Photography has been a passion of Richard Rodamar since his childhood when he got a little Brownie Twin camera and began taking photos of things he saw around the house the yard and of his pets. He liked how they turned out and his enthusiasm for photography began. In fact, he still has some of his photos from the Brownie Twin.
A native of Iowa, Rodamar and his family moved to Texas and then Virginia where he took photography, graphic art and offset printing classes, set up a dark room for the school and took part in the regional and national Vo-Tech Olympics while still in High School. His love of photography would lead him to New York and to Pratt Institute, where he attained his BFA.
While in New York City, Rodamar became inspired by the works of Eugene Smith, Henri Cartier-Bresson, Helen Levitt and Walker Evans, who initially rose to notoriety for documenting the effects of the Great Depression. It was the work of these and other prominent photographers, along with his professors at Pratt, that motivated Rodamar to find a place in which he felt comfortable. The advice he was given was simple: “Go there, photograph it and enjoy it.”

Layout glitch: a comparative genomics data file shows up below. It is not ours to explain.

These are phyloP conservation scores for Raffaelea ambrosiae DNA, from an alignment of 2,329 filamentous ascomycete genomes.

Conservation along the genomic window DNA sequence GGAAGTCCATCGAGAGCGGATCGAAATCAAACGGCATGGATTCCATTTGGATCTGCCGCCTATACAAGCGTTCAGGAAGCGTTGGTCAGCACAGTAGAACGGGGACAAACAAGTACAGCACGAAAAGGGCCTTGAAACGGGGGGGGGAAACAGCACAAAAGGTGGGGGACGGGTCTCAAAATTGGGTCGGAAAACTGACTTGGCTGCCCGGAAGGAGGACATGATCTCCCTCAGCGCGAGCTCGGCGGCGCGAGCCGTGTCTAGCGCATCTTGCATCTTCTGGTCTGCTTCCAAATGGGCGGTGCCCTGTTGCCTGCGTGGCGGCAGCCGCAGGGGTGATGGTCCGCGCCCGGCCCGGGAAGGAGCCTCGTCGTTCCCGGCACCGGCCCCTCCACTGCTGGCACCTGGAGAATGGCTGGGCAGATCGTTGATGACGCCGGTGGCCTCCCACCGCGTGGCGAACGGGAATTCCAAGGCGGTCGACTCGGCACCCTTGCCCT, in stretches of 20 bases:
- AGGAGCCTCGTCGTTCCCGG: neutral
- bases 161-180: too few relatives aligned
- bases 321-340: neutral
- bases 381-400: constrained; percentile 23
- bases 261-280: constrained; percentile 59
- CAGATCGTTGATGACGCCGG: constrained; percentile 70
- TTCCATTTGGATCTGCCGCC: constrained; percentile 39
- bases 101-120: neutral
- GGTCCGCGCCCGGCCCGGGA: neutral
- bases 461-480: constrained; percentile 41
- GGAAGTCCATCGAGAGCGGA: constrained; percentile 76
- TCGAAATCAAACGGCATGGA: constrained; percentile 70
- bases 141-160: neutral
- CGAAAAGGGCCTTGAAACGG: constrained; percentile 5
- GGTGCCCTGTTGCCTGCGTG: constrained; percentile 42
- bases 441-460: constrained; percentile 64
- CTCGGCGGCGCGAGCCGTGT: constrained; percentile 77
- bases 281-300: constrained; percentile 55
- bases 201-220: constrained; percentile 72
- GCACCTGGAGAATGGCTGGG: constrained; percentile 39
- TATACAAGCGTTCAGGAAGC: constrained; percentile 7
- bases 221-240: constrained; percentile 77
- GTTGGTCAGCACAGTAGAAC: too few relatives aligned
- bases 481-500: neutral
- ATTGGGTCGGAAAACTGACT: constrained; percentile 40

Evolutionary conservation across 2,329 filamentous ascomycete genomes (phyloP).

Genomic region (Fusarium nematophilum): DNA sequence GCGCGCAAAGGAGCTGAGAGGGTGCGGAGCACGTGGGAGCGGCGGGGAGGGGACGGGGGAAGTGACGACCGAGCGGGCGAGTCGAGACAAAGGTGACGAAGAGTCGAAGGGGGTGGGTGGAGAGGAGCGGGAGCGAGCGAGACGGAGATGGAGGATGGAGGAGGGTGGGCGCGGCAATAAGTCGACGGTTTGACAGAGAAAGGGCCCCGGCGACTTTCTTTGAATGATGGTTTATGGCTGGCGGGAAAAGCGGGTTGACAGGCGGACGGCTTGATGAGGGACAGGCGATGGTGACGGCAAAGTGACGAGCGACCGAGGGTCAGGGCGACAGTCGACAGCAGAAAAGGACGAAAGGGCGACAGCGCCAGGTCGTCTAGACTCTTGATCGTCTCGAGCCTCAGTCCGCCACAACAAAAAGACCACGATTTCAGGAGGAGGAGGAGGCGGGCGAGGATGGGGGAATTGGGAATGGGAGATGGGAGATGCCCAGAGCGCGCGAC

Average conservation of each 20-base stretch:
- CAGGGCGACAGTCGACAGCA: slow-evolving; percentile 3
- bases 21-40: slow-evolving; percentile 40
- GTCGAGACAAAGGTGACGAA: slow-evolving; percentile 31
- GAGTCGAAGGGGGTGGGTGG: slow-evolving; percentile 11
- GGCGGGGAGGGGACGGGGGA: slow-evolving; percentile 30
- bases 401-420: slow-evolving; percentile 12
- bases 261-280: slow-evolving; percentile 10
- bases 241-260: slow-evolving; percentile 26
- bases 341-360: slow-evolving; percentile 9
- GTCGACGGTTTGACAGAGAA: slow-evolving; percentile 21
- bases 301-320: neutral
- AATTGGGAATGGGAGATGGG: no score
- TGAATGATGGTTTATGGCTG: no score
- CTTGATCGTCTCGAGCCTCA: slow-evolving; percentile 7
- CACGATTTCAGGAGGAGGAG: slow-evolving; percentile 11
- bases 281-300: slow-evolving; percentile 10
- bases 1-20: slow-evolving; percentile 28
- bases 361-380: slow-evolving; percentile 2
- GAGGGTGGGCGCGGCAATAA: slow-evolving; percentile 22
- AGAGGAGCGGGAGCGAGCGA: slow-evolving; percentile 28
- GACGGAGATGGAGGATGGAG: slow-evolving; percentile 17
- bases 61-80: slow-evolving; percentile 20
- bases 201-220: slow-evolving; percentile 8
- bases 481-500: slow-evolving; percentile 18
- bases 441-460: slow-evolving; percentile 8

“I thought about where I could find a place that was sort of funky and that I would enjoy myself. I ended up in the Meatpacking District on the lower west side of Manhattan... and I enjoyed it,” says Rodamar who spent a decade on the streets of this distinctive, blue collar 24-hour neighborhood. The result was hundreds of black and white photos that captured the essence of the many meatpacking companies and the laborers who worked around the clock to process sides of beef for the demands of the city’s abundant restaurants and hotels.
While pursuing his own artistic endeavors, Rodamar has also gained a significant amount of experience as a commercial photographer. He has shot fashion and beauty, architecture, food and interiors, still life and portraits for an impressive list of clients including Ogilvy & Mather, Fairchild Publications, Mademoiselle, Playboy Enterprises and Random House, among others.
Today he intertwines his commercial jobs with his gallery exhibitions. His works have been presented at the Art Director’s Club and the Silvermine Guild Arts Center in New Canaan Connecticut as well as at the Ridgefield Library. Rodamar, has also taught photography at Western Connecticut State University.